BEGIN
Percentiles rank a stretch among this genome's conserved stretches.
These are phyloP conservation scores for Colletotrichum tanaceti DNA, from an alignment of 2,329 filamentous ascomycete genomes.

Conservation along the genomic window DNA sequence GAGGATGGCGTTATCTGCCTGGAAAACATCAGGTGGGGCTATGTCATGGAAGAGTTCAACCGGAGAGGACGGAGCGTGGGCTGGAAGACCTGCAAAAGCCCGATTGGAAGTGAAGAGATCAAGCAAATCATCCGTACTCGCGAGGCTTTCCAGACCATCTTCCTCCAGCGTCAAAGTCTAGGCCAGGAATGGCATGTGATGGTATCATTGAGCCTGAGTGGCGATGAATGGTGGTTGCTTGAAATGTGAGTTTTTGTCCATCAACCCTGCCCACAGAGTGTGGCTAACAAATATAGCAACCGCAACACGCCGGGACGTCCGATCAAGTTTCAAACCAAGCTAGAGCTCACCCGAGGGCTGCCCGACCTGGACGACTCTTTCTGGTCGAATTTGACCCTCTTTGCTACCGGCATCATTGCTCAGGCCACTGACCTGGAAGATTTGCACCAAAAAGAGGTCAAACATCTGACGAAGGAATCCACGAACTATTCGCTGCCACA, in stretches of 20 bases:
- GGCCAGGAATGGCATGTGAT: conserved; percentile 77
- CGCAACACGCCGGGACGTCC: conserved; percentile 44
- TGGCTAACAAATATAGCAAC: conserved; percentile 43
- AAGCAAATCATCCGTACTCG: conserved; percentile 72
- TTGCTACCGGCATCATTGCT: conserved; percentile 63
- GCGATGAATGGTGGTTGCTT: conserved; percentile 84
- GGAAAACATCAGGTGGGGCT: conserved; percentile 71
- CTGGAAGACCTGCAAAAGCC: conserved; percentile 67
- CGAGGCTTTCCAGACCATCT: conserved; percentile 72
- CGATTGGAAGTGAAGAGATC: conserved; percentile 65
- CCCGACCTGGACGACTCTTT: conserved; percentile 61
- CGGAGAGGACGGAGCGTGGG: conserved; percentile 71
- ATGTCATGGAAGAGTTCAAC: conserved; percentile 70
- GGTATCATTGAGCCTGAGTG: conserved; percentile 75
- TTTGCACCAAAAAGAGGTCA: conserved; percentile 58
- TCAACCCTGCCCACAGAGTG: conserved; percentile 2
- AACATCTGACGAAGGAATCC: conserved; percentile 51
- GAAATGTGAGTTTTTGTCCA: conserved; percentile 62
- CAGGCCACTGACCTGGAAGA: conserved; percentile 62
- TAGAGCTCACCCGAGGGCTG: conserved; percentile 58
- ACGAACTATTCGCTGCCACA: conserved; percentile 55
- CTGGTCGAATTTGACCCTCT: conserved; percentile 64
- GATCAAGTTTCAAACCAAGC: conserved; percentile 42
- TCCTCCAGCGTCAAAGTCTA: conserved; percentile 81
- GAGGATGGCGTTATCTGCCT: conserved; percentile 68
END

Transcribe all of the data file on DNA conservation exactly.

Percentiles rank a stretch among this genome's conserved stretches.
These are phyloP conservation scores for Colletotrichum tanaceti DNA, from an alignment of 2,329 filamentous ascomycete genomes.

Conservation along the genomic window DNA sequence GAGGATGGCGTTATCTGCCTGGAAAACATCAGGTGGGGCTATGTCATGGAAGAGTTCAACCGGAGAGGACGGAGCGTGGGCTGGAAGACCTGCAAAAGCCCGATTGGAAGTGAAGAGATCAAGCAAATCATCCGTACTCGCGAGGCTTTCCAGACCATCTTCCTCCAGCGTCAAAGTCTAGGCCAGGAATGGCATGTGATGGTATCATTGAGCCTGAGTGGCGATGAATGGTGGTTGCTTGAAATGTGAGTTTTTGTCCATCAACCCTGCCCACAGAGTGTGGCTAACAAATATAGCAACCGCAACACGCCGGGACGTCCGATCAAGTTTCAAACCAAGCTAGAGCTCACCCGAGGGCTGCCCGACCTGGACGACTCTTTCTGGTCGAATTTGACCCTCTTTGCTACCGGCATCATTGCTCAGGCCACTGACCTGGAAGATTTGCACCAAAAAGAGGTCAAACATCTGACGAAGGAATCCACGAACTATTCGCTGCCACA, in stretches of 20 bases:
- GGCCAGGAATGGCATGTGAT: conserved; percentile 77
- CGCAACACGCCGGGACGTCC: conserved; percentile 44
- TGGCTAACAAATATAGCAAC: conserved; percentile 43
- AAGCAAATCATCCGTACTCG: conserved; percentile 72
- TTGCTACCGGCATCATTGCT: conserved; percentile 63
- GCGATGAATGGTGGTTGCTT: conserved; percentile 84
- GGAAAACATCAGGTGGGGCT: conserved; percentile 71
- CTGGAAGACCTGCAAAAGCC: conserved; percentile 67
- CGAGGCTTTCCAGACCATCT: conserved; percentile 72
- CGATTGGAAGTGAAGAGATC: conserved; percentile 65
- CCCGACCTGGACGACTCTTT: conserved; percentile 61
- CGGAGAGGACGGAGCGTGGG: conserved; percentile 71
- ATGTCATGGAAGAGTTCAAC: conserved; percentile 70
- GGTATCATTGAGCCTGAGTG: conserved; percentile 75
- TTTGCACCAAAAAGAGGTCA: conserved; percentile 58
- TCAACCCTGCCCACAGAGTG: conserved; percentile 2
- AACATCTGACGAAGGAATCC: conserved; percentile 51
- GAAATGTGAGTTTTTGTCCA: conserved; percentile 62
- CAGGCCACTGACCTGGAAGA: conserved; percentile 62
- TAGAGCTCACCCGAGGGCTG: conserved; percentile 58
- ACGAACTATTCGCTGCCACA: conserved; percentile 55
- CTGGTCGAATTTGACCCTCT: conserved; percentile 64
- GATCAAGTTTCAAACCAAGC: conserved; percentile 42
- TCCTCCAGCGTCAAAGTCTA: conserved; percentile 81
- GAGGATGGCGTTATCTGCCT: conserved; percentile 68